The VIA strategy for climate solutions
A three-part plan for answering the question: what can I do to have a climate impact? Vote, Invest, and Adopt.
One of my mantras around climate solutions, as you know, is the “solutions” part, and my ruthless rejection of problem porn. By that, I mean the tendency to get mired in the size of the problem and, more importantly, to find excuses why you, a tiny bug on the windshield of the speeding SUV that is the climate crisis, cannot possibly have an impact all by your little dammie.1
Individual actions don’t matter, you say. It’s a collective problem. To which I often shriek (I really do shriek, it’s not my most endearing trait): “What do you think a collective is made up of!?”
A number of persons. A group of individuals.
To keep rolling with the water metaphor for all eternity, a drop becomes a flood. A bunch of people acting in a similar way turns into collective action. That. Is. You.
Do we need governments and big corporations to act? Of course. Do we need that nice new World Bank president to mobilize trillions of dollars to support developing countries in their efforts to survive the climate crisis? You bet. (Go, Ajay, go!)
And also: Do consumer pressures influence business decisions? Yes. Do voters control electoral outcomes? Mostly. (Sorry, ok, yes.) Slowly at first and then all at once change is made but not if people give up because the change is simply too hard. This is the refrain of every activist for all time, ever. Acting as an individual and telling your friends and family and employer and elected officials to act in the same way can actually effect change.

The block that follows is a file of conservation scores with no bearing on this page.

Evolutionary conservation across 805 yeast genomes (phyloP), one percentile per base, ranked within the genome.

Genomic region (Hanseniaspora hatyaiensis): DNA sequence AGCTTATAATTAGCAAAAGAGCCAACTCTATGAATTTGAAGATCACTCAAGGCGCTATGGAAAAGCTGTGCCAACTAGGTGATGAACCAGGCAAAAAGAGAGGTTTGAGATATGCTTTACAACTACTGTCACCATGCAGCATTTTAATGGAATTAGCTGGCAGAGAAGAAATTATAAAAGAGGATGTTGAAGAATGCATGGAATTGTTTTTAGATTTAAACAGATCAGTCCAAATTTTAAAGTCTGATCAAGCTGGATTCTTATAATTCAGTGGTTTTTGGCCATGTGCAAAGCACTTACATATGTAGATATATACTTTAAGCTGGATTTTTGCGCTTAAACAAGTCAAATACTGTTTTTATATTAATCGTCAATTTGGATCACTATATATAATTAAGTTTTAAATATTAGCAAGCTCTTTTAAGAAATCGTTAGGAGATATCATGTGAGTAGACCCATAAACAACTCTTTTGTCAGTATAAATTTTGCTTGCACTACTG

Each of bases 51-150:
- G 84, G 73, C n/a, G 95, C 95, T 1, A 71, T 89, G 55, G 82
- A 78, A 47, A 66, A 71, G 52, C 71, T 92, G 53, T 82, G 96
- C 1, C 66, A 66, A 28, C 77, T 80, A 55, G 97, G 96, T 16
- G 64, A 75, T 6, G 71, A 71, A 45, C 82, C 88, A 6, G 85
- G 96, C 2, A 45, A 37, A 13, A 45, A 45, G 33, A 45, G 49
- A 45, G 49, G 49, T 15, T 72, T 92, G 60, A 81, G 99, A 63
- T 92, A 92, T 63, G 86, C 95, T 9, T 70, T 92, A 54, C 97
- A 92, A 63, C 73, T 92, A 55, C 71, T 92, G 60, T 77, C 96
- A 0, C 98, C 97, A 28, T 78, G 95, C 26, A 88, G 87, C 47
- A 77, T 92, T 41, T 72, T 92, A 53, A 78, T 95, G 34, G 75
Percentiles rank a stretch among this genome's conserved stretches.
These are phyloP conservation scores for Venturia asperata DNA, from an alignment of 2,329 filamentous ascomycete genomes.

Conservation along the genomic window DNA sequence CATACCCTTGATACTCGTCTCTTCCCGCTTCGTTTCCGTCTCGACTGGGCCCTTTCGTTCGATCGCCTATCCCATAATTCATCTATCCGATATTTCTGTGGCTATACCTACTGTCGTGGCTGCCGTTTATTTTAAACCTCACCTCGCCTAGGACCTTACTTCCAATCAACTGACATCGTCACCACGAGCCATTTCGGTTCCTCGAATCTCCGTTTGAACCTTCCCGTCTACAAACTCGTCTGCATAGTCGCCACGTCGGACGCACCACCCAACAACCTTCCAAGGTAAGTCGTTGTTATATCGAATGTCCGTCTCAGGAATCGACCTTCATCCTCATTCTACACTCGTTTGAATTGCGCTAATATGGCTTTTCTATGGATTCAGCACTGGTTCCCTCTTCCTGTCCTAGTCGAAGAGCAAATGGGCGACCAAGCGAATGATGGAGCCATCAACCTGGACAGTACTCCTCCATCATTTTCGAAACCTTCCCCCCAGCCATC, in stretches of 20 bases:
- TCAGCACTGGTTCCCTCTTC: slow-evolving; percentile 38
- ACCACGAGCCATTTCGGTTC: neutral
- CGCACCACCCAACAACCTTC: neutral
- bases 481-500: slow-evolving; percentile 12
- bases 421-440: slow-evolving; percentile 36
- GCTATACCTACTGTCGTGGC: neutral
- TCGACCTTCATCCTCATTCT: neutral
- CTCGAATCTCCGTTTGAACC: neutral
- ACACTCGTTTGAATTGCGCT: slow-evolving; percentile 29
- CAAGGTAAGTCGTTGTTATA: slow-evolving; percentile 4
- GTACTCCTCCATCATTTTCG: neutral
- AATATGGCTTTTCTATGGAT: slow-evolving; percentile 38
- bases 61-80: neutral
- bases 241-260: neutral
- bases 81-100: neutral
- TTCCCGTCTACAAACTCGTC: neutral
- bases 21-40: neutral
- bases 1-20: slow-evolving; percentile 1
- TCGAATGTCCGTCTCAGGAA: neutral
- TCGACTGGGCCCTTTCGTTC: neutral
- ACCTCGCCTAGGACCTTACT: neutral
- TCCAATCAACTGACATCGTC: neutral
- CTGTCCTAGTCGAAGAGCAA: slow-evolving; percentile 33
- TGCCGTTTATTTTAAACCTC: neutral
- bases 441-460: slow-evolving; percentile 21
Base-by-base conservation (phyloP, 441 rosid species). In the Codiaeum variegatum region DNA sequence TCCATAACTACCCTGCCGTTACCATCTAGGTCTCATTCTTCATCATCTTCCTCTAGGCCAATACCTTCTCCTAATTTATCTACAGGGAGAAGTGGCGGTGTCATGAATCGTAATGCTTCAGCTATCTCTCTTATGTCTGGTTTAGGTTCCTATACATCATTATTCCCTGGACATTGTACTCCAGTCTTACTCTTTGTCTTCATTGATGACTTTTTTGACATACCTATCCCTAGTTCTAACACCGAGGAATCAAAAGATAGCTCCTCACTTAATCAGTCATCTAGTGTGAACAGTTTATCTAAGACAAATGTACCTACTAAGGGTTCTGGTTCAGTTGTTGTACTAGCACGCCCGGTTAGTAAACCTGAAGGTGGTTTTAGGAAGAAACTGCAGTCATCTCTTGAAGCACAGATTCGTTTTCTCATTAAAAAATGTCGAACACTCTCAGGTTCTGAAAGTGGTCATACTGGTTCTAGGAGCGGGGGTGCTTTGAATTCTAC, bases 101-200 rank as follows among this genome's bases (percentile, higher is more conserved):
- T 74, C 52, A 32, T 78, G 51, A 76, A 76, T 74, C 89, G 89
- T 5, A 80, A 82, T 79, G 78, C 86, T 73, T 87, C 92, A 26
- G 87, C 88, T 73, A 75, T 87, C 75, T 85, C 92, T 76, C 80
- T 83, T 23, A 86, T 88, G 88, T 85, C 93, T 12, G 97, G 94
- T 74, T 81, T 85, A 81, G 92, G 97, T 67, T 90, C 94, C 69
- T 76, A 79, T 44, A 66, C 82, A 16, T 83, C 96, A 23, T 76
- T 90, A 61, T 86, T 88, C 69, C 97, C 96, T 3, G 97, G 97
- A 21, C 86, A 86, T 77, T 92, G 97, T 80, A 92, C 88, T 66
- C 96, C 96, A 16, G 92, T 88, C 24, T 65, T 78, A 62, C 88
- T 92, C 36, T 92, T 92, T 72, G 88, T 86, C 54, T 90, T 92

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And here’s the other good news. I am a strong believer in the Pareto Principle when it comes to these things—sometimes known as the 80-20 rule.
In venture capital, we’re fond of calling this the power law: the idea that a tiny fraction of successful companies make up for a huge number of failed startups.
Either way, my point is this: we don’t actually need 100% of people to adopt climate solutions and invest their money in sustainable goods and services. We need a solid tide of voters, investors, and early adopters to be the droplets, and pretty soon, you don’t have to convince someone to adopt climate solutions. They’ll just be the only solutions available. That’s how we get there. Way more doable, right?
Another part of my solutions matrix is naming things. The power of story. So today, I’m introducing the VIA Solution for Climate Impact.2 Fancy sounding, right? Here’s what it comes down to: